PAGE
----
BOSTON, MA--(Marketwired - Apr 28, 2014) - Big data relies on one main component: accessible data. But new research released today highlights a major challenge to that main element -- the growing cost to keep and have access to that data. An independent survey of 100 CIOs, commissioned by Storiant, has put a price tag on storing the data explosion and shows just how crippling it can and will be to store large amounts of data indefinitely. With 60% of CIOs claiming data will outpace their company's storage solution in the next 12 months, businesses are challenged more than ever to find a solution to manage and store their data effectively.
For many, security concerns drive costs far above those in the public cloud
For companies that can take advantage of the public cloud, the costs of storing data are decreasing. However more than one out of three (33%) CIOs cite that the public cloud is not an option due to data security, control and regulatory compliance needs beyond what the public cloud can deliver. And for another 12 percent, public cloud storage has caused significant problems and concerns. However, with costs to store data in the public cloud hovering around $.01 per gigabyte/month, businesses for whom that is not an option are forced to face comparatively large price tags -- sometimes up to 11-50 times more.
Additionally, just like having data is a critical component to big data analytics, so is the amount and length of time for which a company keeps it. Simply put, the more data a company has -- and the longer period over which that data can be analyzed -- the more valuable it is. Therefore, when nearly half (46%) of CIOs say they will have to be selective about which data to keep (if they maintain their current storage solution), they are decreasing the value data can deliver.
Private cloud vs. public cloud
According to Storiant's research, 30% of CIOs pay an average of $.26 per gigabyte per month to store their cold/archive data. When compared to the cost of doing so in a public cloud storage ($.01 per gigabyte/month), the difference can be exponential -- especially as storage needs increase.
"This research confirms what we already knew -- that storage costs for growing data needs are getting out of control," said Jeff Flowers, founder and CEO of Storiant. "As currently architected, today's storage solutions aren't capable of handling the new kinds of data businesses are storing and analyzing for strategic purposes. For many businesses, the data highlights a costly reality for those looking to leverage big data for competitive advantage. However, there is a light at the end of the tunnel; it also emphasizes an opportunity for tectonic-size shifts in the storage industry -- which we are already starting to see."
Data growth is outpacing current storage solutions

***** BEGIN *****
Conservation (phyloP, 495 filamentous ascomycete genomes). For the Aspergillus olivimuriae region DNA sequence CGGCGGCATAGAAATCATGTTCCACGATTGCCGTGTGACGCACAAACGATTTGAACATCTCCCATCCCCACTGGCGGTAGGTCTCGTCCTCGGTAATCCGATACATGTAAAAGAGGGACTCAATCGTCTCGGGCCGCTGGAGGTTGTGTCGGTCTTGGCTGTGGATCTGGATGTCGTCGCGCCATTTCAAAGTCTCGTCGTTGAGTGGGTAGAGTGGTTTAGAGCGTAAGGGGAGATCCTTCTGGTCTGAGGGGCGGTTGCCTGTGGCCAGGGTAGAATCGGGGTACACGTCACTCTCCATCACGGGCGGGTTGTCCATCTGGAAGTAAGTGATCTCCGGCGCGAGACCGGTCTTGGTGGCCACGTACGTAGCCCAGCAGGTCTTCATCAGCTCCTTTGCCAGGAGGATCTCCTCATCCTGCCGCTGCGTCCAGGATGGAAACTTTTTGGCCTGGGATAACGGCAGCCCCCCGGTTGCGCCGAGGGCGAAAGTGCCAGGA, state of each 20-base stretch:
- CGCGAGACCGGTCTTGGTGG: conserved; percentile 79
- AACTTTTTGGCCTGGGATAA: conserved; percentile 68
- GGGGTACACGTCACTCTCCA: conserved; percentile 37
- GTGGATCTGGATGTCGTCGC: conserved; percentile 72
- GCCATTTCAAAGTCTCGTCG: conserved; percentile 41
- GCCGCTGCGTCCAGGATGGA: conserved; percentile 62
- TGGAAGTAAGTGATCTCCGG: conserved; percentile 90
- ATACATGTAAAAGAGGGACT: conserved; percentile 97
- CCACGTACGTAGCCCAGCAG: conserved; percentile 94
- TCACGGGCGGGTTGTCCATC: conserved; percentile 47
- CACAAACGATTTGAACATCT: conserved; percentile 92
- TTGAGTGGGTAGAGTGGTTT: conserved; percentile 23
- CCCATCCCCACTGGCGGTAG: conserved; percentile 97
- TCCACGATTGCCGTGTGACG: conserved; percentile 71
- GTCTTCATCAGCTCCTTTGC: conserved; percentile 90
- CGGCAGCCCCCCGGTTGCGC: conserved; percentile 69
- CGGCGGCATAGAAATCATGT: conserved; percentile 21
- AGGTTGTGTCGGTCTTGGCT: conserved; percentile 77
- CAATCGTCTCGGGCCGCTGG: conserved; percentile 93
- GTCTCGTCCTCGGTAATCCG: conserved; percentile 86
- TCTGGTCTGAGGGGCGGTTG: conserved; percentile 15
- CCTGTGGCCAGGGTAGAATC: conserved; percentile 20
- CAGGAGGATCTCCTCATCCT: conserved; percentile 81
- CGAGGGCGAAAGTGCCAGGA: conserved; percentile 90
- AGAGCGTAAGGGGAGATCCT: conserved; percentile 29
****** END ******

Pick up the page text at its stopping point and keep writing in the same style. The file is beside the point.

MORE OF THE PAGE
According to Storiant's research, 37% of CIOs are currently storing between 500,000 and 1 million gigabytes (or 1 petabyte) of data. In 2 years, 21% of CIOs will be storing between 1 million and 499 million gigabytes, and 1 out of every 10 (11%) will be storing between 500 million and 999 million gigabytes. As a reference, Facebook handles over 300 petabytes (or 300,000,000 gigabytes) of data.
Regulations and compliance drive need for retention, too
Nearly half (46%) of CIOs retain their data for six to ten years. Based on Storiant's research, retention is driven by an array of factors such as legal requirements, regulatory compliance and backup/archival solutions. These retention needs coupled with the flood of new data further drive a cost wedge between those who can and cannot store data at the price point of the public cloud.
And then there's the changing types of data
While storing data is primarily a cost challenge, many CIOs cite the changing types of data as an obstacle to their storage strategy. Specifically, 73% of CIOs say that up to half of their data will be unstructured (or held as unorganized raw data that is not in a database) within two years. But current storage solutions are not designed to handle these changing data dynamics, ultimately proving a challenge to big data analytics solutions. And today's CIOs know this: 50 percent claim that they will start using object storage (which allows businesses to store large volumes of structured and unstructured data on a common platform) in their storage architecture within the next year.
Storiant commissioned independent research firm Research Now to survey 100 CIOs. The study was conducted between March 31 - April 7, 2014.
Storiant's full report can be downloaded here: http://storiant.com/resources/Storiant-CIO-Survey-Report.pdf.
Storiant's infographic illustrating the research findings can be found here: http://www.storiant.com/resources/Storiant_Infographic_FINAL.jpg.
Founded in 2012, Storiant is the leading provider of cold data storage software. The company enables private data centers to retain petabyte-scale data at 90 percent lower cost than traditional alternatives, rivaling the cost efficiencies and scalability of the public cloud without the need to sacrifice security and control. Storiant is headquartered in Boston, MA.